“If you don’t learn to carpe the diem, you will be, while most certainly not Nobody, something less than a Somebody.”
Pretty in Pink meets Anna and the French Kiss in this charming romantic comedy.
Ella is nearly invisible at the Willing School, and that’s just fine by her. She’s got her friends—the fabulous Frankie and their sweet cohort Sadie. She’s got her art—and her idol, the unappreciated 19th-century painter Edward Willing. Still, it’s hard being a nobody and having a crush on the biggest somebody in the school: Alex Bainbridge. Especially when he is your French tutor, and lessons have started becoming, well, certainly more interesting than French ever has been before. But can the invisible girl actually end up with a happily ever after with the golden boy, when no one even knows they’re dating? And is Ella going to dare to be that girl?
After reading the sampler of The Fine Art of Truth or Dare from the amazon, I instantly like the first chapter. So I grab a copy right away to continue reading the whole book. The first chapter is written in a unique way wherein Ella Marino, the main character is declaring her undying love for Edward Willing. It contains a list of facts about Edward, and Ella’s dreamy criteria of her prince charming. Since I haven’t read the synopsis of this book before diving to actual reading, I assume that Edward Willing is the male character lead. So when Ella pointed out in the last sentence of chapter one, that Edward Willing is in fact dead since 1916, I can’t resist checking out the story.
When I continue reading, I found out that my assumption is wrong. Edward Willing is not the lead male character. Though he is part of the story there is another guy that holds Ella’s interest. The guy is Alex Bainbridge, a typical Mr. Perfect who is almost unattainable like the long-dead artist.
Ella has a quirk of talking to Edward Willing self-portrait. And in her subconscious, Edward Willing actually talk back to her. So they have this conversation in between chapters. At first I found it as a unique addition but after a while I honestly get bored reading them. Though there are some interesting topics in those conversations like the concept of undying love and arts, in the end I find them unnecessary. Even the research and excerpts from books chronicling Edward Willing’s life and art works are not that important in the story. Those are the parts that drags the story for me.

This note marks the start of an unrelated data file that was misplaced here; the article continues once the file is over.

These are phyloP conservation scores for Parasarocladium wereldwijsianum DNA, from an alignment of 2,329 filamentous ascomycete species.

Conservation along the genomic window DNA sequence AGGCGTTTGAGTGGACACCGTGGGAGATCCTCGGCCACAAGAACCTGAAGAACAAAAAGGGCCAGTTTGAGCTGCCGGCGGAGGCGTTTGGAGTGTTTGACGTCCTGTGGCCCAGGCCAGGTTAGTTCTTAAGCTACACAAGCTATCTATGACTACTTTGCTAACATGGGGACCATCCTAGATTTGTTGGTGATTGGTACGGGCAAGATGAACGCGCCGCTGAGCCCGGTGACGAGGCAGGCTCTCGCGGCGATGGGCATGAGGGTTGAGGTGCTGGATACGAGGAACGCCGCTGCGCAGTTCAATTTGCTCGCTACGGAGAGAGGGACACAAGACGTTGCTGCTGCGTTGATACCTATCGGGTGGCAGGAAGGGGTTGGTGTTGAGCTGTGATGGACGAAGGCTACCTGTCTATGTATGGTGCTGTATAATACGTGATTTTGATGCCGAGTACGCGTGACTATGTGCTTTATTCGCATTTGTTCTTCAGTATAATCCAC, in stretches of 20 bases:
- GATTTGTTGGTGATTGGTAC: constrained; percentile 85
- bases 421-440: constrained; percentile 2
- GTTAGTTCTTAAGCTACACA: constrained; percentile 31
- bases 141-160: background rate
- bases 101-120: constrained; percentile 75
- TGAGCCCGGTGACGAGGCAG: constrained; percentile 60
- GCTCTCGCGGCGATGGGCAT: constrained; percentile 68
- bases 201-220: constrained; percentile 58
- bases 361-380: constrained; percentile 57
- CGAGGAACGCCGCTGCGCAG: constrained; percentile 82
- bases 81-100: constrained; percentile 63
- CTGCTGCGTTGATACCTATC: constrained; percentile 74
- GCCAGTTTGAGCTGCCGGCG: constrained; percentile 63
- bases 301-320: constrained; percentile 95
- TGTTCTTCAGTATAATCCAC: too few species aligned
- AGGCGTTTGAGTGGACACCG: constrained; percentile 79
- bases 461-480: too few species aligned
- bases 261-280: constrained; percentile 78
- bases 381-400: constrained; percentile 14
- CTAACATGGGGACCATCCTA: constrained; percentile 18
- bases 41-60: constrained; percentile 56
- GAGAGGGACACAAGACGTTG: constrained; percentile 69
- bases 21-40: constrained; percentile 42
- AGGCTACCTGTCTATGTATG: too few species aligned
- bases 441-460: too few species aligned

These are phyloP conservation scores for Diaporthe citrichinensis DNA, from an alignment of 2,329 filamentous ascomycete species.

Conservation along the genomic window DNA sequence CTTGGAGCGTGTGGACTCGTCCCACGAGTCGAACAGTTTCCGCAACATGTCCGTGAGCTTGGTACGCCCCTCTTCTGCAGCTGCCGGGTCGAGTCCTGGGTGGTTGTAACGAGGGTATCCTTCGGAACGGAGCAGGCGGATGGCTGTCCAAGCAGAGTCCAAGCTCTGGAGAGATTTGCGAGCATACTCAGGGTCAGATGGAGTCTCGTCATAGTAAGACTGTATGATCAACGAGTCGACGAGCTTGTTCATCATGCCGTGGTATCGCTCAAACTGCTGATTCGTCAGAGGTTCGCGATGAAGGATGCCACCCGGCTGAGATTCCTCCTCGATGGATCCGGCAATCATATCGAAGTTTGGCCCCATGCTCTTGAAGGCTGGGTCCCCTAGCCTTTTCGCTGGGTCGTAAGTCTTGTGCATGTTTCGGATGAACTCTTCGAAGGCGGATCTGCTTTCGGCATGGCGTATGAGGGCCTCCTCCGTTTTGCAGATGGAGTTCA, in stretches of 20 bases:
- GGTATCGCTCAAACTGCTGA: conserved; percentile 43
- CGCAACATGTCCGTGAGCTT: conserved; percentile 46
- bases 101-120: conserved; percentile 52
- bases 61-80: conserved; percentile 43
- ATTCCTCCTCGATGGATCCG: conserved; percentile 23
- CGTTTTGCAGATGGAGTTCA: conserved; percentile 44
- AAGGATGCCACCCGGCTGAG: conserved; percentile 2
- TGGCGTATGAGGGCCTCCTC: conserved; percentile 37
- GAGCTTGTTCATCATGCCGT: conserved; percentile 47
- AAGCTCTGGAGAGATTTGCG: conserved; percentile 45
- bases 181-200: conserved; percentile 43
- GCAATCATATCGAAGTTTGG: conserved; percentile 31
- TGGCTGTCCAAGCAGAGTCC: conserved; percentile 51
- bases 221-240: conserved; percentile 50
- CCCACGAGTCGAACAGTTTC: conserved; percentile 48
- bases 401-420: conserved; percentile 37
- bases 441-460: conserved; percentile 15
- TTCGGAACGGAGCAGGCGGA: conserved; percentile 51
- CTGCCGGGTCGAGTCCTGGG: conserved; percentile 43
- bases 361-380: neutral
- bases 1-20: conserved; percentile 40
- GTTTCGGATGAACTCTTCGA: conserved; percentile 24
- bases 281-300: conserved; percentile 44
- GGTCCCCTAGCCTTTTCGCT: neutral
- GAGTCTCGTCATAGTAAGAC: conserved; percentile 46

Now lets talk about the two real main characters, Alex and Ella. These two are total opposite in terms of status in life. Ella is a scholar kid who loves art. She draws almost everywhere – on her sketchbook, on walls, on her bed and even on her jeans. She mostly draws architectural structures like doors and windows. Not the most enticing subject to draw but she surely got talent in art. One of the reason why she loves Edward Willing is because of art. Ella belongs to the non-popular kid in school while Alex is in the top of the elite group. A popular guy who is also smart, good-looking, talented and rich. A typical Mr. Perfect with a cliché life background. Someone whose life is already planned by his parents, complete with a map, instructions and a goal. But also someone who wants to be something else than what his parents wants him to be.
Alex and Ella’s world collides through french lessons, when Alex was assigned to tutor Ella. Later on they become a couple and confronted with different relationship issues. Ella struggles to tell her friends about her relationship with Alex so she ends up lying about their real status. Alex also can’t tell to his friends about them which later results for more misunderstanding between them. Then everything is thrown in the way. The story tries to deal with a lot of things that somehow it didn’t work all properly. Between the battle of truth and lies, family issues, friendships, self-acceptance, art, and love, the story struggles to focus on the plot. The in-between chapters about Edward Willing doesn’t help too. Basically the structure of the novel doesn’t work for me.
The Fine Art of Truth or Dare is a lighthearted read. Disregard some unnecessary information about the dead artist, this book is still enjoyable.